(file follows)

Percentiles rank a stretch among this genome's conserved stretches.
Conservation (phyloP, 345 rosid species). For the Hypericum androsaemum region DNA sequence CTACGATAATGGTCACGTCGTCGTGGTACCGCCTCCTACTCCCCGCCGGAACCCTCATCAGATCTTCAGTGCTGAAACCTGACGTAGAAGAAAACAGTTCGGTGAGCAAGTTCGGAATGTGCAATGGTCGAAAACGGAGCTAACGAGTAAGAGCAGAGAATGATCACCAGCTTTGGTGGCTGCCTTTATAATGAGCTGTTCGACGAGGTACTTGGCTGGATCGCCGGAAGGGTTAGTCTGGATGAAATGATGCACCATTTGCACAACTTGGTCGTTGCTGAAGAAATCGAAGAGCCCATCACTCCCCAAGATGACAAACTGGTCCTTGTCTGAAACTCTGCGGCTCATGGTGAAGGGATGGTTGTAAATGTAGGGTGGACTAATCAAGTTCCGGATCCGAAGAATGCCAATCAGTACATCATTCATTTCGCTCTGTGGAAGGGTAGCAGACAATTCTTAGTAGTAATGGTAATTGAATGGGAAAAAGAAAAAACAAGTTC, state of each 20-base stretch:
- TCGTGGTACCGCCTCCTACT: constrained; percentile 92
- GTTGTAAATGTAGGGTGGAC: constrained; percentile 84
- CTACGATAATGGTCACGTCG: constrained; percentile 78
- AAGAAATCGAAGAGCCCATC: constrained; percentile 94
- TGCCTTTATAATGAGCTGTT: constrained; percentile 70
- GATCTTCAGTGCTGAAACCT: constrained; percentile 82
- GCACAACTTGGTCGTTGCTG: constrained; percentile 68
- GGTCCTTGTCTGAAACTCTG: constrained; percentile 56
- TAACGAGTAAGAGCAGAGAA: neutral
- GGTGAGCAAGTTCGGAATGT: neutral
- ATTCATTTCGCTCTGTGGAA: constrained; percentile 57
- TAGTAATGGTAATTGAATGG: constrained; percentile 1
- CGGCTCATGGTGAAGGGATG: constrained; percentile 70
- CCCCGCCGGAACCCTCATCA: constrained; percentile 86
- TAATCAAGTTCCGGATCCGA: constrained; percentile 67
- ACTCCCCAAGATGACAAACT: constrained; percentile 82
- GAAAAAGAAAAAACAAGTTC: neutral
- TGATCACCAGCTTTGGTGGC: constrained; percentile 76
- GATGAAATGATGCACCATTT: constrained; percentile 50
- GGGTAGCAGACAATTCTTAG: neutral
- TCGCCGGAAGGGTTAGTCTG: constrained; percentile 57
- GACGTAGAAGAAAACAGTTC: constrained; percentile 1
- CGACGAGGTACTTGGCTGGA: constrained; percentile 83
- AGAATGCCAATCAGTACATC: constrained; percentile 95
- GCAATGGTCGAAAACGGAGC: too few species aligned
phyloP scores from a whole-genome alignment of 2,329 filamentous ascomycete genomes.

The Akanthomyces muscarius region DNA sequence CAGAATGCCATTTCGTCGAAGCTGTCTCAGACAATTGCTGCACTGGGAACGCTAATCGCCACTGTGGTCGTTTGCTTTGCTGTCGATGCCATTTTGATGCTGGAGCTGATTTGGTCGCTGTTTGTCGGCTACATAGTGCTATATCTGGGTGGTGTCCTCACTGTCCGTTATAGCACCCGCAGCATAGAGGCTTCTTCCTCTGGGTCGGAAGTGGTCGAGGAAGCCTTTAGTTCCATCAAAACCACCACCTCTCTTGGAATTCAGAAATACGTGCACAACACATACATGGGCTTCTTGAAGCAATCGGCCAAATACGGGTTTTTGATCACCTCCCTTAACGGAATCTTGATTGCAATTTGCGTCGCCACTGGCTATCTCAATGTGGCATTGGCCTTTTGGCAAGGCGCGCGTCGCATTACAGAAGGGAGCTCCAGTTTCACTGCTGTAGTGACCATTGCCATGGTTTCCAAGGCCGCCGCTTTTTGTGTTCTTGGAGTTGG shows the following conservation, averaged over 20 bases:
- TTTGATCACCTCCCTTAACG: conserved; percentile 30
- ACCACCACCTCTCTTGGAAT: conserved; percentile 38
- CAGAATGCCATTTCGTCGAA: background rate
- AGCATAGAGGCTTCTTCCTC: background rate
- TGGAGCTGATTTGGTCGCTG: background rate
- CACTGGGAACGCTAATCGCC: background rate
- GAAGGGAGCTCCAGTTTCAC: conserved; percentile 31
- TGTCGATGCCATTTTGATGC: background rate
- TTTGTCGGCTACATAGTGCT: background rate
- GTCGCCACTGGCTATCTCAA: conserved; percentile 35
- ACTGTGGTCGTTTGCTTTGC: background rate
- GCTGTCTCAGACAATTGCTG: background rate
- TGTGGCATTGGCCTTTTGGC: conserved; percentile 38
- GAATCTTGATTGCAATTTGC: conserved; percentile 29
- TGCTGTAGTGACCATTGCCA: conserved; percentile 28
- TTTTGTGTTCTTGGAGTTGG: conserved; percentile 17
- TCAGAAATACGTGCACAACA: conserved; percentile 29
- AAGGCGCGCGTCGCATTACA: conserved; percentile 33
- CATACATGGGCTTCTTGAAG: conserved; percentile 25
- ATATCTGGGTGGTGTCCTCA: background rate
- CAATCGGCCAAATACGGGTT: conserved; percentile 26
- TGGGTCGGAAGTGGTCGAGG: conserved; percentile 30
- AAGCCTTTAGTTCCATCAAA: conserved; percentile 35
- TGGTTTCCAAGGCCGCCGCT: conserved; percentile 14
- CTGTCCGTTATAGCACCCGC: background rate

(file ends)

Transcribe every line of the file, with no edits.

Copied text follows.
Percentiles rank a stretch among this genome's conserved stretches.
Conservation (phyloP, 345 rosid species). For the Hypericum androsaemum region DNA sequence CTACGATAATGGTCACGTCGTCGTGGTACCGCCTCCTACTCCCCGCCGGAACCCTCATCAGATCTTCAGTGCTGAAACCTGACGTAGAAGAAAACAGTTCGGTGAGCAAGTTCGGAATGTGCAATGGTCGAAAACGGAGCTAACGAGTAAGAGCAGAGAATGATCACCAGCTTTGGTGGCTGCCTTTATAATGAGCTGTTCGACGAGGTACTTGGCTGGATCGCCGGAAGGGTTAGTCTGGATGAAATGATGCACCATTTGCACAACTTGGTCGTTGCTGAAGAAATCGAAGAGCCCATCACTCCCCAAGATGACAAACTGGTCCTTGTCTGAAACTCTGCGGCTCATGGTGAAGGGATGGTTGTAAATGTAGGGTGGACTAATCAAGTTCCGGATCCGAAGAATGCCAATCAGTACATCATTCATTTCGCTCTGTGGAAGGGTAGCAGACAATTCTTAGTAGTAATGGTAATTGAATGGGAAAAAGAAAAAACAAGTTC, state of each 20-base stretch:
- TCGTGGTACCGCCTCCTACT: constrained; percentile 92
- GTTGTAAATGTAGGGTGGAC: constrained; percentile 84
- CTACGATAATGGTCACGTCG: constrained; percentile 78
- AAGAAATCGAAGAGCCCATC: constrained; percentile 94
- TGCCTTTATAATGAGCTGTT: constrained; percentile 70
- GATCTTCAGTGCTGAAACCT: constrained; percentile 82
- GCACAACTTGGTCGTTGCTG: constrained; percentile 68
- GGTCCTTGTCTGAAACTCTG: constrained; percentile 56
- TAACGAGTAAGAGCAGAGAA: neutral
- GGTGAGCAAGTTCGGAATGT: neutral
- ATTCATTTCGCTCTGTGGAA: constrained; percentile 57
- TAGTAATGGTAATTGAATGG: constrained; percentile 1
- CGGCTCATGGTGAAGGGATG: constrained; percentile 70
- CCCCGCCGGAACCCTCATCA: constrained; percentile 86
- TAATCAAGTTCCGGATCCGA: constrained; percentile 67
- ACTCCCCAAGATGACAAACT: constrained; percentile 82
- GAAAAAGAAAAAACAAGTTC: neutral
- TGATCACCAGCTTTGGTGGC: constrained; percentile 76
- GATGAAATGATGCACCATTT: constrained; percentile 50
- GGGTAGCAGACAATTCTTAG: neutral
- TCGCCGGAAGGGTTAGTCTG: constrained; percentile 57
- GACGTAGAAGAAAACAGTTC: constrained; percentile 1
- CGACGAGGTACTTGGCTGGA: constrained; percentile 83
- AGAATGCCAATCAGTACATC: constrained; percentile 95
- GCAATGGTCGAAAACGGAGC: too few species aligned
phyloP scores from a whole-genome alignment of 2,329 filamentous ascomycete genomes.

The Akanthomyces muscarius region DNA sequence CAGAATGCCATTTCGTCGAAGCTGTCTCAGACAATTGCTGCACTGGGAACGCTAATCGCCACTGTGGTCGTTTGCTTTGCTGTCGATGCCATTTTGATGCTGGAGCTGATTTGGTCGCTGTTTGTCGGCTACATAGTGCTATATCTGGGTGGTGTCCTCACTGTCCGTTATAGCACCCGCAGCATAGAGGCTTCTTCCTCTGGGTCGGAAGTGGTCGAGGAAGCCTTTAGTTCCATCAAAACCACCACCTCTCTTGGAATTCAGAAATACGTGCACAACACATACATGGGCTTCTTGAAGCAATCGGCCAAATACGGGTTTTTGATCACCTCCCTTAACGGAATCTTGATTGCAATTTGCGTCGCCACTGGCTATCTCAATGTGGCATTGGCCTTTTGGCAAGGCGCGCGTCGCATTACAGAAGGGAGCTCCAGTTTCACTGCTGTAGTGACCATTGCCATGGTTTCCAAGGCCGCCGCTTTTTGTGTTCTTGGAGTTGG shows the following conservation, averaged over 20 bases:
- TTTGATCACCTCCCTTAACG: conserved; percentile 30
- ACCACCACCTCTCTTGGAAT: conserved; percentile 38
- CAGAATGCCATTTCGTCGAA: background rate
- AGCATAGAGGCTTCTTCCTC: background rate
- TGGAGCTGATTTGGTCGCTG: background rate
- CACTGGGAACGCTAATCGCC: background rate
- GAAGGGAGCTCCAGTTTCAC: conserved; percentile 31
- TGTCGATGCCATTTTGATGC: background rate
- TTTGTCGGCTACATAGTGCT: background rate
- GTCGCCACTGGCTATCTCAA: conserved; percentile 35
- ACTGTGGTCGTTTGCTTTGC: background rate
- GCTGTCTCAGACAATTGCTG: background rate
- TGTGGCATTGGCCTTTTGGC: conserved; percentile 38
- GAATCTTGATTGCAATTTGC: conserved; percentile 29
- TGCTGTAGTGACCATTGCCA: conserved; percentile 28
- TTTTGTGTTCTTGGAGTTGG: conserved; percentile 17
- TCAGAAATACGTGCACAACA: conserved; percentile 29
- AAGGCGCGCGTCGCATTACA: conserved; percentile 33
- CATACATGGGCTTCTTGAAG: conserved; percentile 25
- ATATCTGGGTGGTGTCCTCA: background rate
- CAATCGGCCAAATACGGGTT: conserved; percentile 26
- TGGGTCGGAAGTGGTCGAGG: conserved; percentile 30
- AAGCCTTTAGTTCCATCAAA: conserved; percentile 35
- TGGTTTCCAAGGCCGCCGCT: conserved; percentile 14
- CTGTCCGTTATAGCACCCGC: background rate